Psychology of the Job Search: Emotions at Play  

Our emotions play a significant role in our job transitions, yet I’ve not seen many people paying close attention to this topic as they enter into a job search. Most of the time, they’re focused on resume verbiage, interview preparation, networking, and filling out applications. All good items to work on, but without proper focus on the emotional side of the transition, many people hit difficulties they’re ill-prepared to handle. 

In fact, in every google search I did on the topic of “What are the top ten stressors in life?”, job loss hit the list. And, since our finances are closely related to a job loss, you could chalk up two of the top ten stressful events hitting us most of the time. Other topics commonly hitting the lists are death, divorce, moving, illness, jail, and marriage. 

Waves of Emotions

If you’ve ever been through a job loss, whether it related directly to your lack of performance, or even if it was just an overall downturn in the organization’s well-being which caused a layoff, waves of different emotions can hit us. Try some of these on for size: grief, anxiety, fear, anger, frustration, shock, depression, sadness, disappointment, shame, guilt, desperation, helplessness, despair, numbness, and hurt. Whew!  I’m feeling bad just typing them out! 🙁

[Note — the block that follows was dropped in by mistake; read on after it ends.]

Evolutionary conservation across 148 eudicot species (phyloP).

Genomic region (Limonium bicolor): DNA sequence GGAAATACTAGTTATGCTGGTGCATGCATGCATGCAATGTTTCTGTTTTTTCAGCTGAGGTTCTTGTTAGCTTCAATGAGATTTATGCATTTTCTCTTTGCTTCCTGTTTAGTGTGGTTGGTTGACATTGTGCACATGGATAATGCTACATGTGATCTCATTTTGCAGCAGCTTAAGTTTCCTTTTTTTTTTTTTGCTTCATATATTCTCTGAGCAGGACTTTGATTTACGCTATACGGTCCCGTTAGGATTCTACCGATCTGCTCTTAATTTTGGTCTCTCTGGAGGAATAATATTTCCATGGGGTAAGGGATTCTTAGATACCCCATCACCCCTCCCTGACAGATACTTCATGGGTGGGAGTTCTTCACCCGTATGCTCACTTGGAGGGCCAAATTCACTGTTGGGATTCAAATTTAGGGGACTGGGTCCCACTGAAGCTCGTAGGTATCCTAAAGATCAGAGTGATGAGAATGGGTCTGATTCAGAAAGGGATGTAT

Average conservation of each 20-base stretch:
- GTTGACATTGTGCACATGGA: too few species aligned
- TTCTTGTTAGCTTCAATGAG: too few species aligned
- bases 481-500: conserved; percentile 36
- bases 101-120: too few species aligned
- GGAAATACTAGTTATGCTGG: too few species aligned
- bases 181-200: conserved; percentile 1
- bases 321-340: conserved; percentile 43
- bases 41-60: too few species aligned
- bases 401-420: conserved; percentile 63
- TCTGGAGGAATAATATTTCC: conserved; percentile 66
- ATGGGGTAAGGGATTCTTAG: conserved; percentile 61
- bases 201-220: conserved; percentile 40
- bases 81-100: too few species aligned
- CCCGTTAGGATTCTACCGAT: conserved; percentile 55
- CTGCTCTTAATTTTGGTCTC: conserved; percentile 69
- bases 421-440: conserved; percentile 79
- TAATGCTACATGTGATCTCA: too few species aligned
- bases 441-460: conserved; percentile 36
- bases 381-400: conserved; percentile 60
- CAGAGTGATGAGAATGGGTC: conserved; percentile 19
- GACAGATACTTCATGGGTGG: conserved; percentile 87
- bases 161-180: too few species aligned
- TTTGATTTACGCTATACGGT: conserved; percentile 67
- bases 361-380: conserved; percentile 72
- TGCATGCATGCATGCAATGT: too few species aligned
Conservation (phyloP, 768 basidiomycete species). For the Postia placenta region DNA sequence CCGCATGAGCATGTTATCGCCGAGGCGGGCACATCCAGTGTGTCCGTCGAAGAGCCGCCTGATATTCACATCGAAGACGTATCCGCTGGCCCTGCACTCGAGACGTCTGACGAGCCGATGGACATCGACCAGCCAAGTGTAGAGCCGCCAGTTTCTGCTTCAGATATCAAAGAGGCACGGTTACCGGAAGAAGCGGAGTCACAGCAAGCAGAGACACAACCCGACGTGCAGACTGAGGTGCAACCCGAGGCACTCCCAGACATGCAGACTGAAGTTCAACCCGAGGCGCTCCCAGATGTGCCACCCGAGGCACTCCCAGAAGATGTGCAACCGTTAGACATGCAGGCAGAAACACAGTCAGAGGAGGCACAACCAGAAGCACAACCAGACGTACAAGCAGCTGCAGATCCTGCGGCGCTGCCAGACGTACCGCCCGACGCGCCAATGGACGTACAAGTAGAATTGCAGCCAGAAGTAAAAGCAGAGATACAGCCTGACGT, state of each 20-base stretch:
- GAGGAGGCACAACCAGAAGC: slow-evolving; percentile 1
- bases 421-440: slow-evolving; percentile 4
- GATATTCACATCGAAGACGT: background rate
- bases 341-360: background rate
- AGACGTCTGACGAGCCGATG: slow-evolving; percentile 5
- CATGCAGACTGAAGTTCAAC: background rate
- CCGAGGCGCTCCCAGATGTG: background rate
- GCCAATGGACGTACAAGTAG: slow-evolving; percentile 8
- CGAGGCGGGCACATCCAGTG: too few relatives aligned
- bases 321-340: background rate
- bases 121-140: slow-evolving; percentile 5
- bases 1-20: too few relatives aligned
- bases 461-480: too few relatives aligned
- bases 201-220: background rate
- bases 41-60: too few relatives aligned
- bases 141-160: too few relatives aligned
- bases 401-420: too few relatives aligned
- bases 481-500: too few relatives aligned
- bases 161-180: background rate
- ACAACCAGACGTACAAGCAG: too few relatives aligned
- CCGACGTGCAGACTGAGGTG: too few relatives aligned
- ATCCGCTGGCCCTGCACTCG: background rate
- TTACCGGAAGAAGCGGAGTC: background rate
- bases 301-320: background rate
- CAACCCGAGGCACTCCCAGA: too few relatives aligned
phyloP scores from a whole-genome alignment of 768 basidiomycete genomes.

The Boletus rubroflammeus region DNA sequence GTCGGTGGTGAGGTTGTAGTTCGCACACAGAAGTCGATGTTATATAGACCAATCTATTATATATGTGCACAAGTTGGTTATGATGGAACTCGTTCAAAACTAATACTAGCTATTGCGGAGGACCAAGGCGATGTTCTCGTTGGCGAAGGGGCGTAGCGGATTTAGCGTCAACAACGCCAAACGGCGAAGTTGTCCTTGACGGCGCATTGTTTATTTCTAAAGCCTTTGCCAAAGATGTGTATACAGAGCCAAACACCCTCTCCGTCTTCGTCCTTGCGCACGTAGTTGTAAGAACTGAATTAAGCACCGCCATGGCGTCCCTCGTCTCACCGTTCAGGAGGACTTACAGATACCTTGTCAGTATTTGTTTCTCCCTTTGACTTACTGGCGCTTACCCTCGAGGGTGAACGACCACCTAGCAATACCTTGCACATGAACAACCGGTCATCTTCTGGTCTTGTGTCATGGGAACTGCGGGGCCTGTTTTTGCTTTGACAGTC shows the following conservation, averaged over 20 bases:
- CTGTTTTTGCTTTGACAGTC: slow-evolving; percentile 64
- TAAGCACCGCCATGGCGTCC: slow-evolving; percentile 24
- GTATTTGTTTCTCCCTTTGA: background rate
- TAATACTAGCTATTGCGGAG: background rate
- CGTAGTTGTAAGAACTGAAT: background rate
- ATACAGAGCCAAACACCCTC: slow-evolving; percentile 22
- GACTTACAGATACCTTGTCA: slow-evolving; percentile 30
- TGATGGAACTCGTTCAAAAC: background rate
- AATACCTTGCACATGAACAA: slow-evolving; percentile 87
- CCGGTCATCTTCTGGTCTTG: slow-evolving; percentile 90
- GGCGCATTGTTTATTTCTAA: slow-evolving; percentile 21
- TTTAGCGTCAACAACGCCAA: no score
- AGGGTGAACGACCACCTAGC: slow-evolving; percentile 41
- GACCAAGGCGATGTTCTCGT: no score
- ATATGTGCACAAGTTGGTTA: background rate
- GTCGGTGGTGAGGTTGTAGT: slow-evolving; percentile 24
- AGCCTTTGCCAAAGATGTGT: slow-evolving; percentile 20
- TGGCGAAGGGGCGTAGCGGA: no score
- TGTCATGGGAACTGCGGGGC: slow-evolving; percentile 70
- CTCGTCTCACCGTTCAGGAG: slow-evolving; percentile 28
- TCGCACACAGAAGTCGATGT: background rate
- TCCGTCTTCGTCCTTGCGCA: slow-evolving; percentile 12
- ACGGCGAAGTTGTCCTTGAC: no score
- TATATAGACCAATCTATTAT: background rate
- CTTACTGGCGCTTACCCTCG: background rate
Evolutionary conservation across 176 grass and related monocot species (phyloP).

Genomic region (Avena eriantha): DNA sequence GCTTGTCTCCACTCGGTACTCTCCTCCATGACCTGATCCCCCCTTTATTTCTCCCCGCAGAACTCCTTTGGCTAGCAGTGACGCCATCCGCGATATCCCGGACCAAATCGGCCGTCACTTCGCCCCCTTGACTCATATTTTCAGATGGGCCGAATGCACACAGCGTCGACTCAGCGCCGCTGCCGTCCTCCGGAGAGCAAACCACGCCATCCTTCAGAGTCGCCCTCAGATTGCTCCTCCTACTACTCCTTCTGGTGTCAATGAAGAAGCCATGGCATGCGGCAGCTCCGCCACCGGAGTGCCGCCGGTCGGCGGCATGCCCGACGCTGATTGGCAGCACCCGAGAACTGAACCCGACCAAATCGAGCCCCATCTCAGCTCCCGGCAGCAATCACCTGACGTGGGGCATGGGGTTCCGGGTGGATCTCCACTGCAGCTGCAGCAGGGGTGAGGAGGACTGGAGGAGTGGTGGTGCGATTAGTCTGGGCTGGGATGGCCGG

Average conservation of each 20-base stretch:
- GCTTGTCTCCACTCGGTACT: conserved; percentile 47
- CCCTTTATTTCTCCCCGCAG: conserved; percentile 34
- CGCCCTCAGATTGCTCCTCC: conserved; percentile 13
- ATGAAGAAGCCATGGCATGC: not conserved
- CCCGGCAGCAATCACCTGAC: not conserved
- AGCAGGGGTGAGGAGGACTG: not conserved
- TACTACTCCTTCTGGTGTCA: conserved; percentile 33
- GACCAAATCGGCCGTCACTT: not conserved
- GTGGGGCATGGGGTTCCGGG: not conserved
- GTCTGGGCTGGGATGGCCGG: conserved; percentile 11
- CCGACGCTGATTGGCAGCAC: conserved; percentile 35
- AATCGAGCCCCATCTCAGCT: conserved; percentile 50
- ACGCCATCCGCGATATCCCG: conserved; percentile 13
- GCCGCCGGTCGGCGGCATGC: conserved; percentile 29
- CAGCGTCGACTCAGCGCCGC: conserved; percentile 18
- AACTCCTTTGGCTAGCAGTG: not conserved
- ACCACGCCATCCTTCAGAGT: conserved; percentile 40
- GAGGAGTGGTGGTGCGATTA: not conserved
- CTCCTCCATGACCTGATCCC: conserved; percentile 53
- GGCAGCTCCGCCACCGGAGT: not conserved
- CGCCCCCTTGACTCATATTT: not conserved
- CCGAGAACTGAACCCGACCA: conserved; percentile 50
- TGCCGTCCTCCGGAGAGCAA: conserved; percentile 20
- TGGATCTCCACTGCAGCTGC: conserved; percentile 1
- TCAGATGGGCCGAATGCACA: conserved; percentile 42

The other very challenging aspect of dealing with the myriad of emotions that may affect you is that they can hit you out of seemingly nowhere in a matter of seconds. Even if you’re very conscious of the emotions, their source, and your triggers, managing emotions is a difficult task. And if the wrong emotions surface at the wrong time, the job interview or networking meeting you’ve been hoping would be the key to landing you the dream job is now at risk. 

Look Upward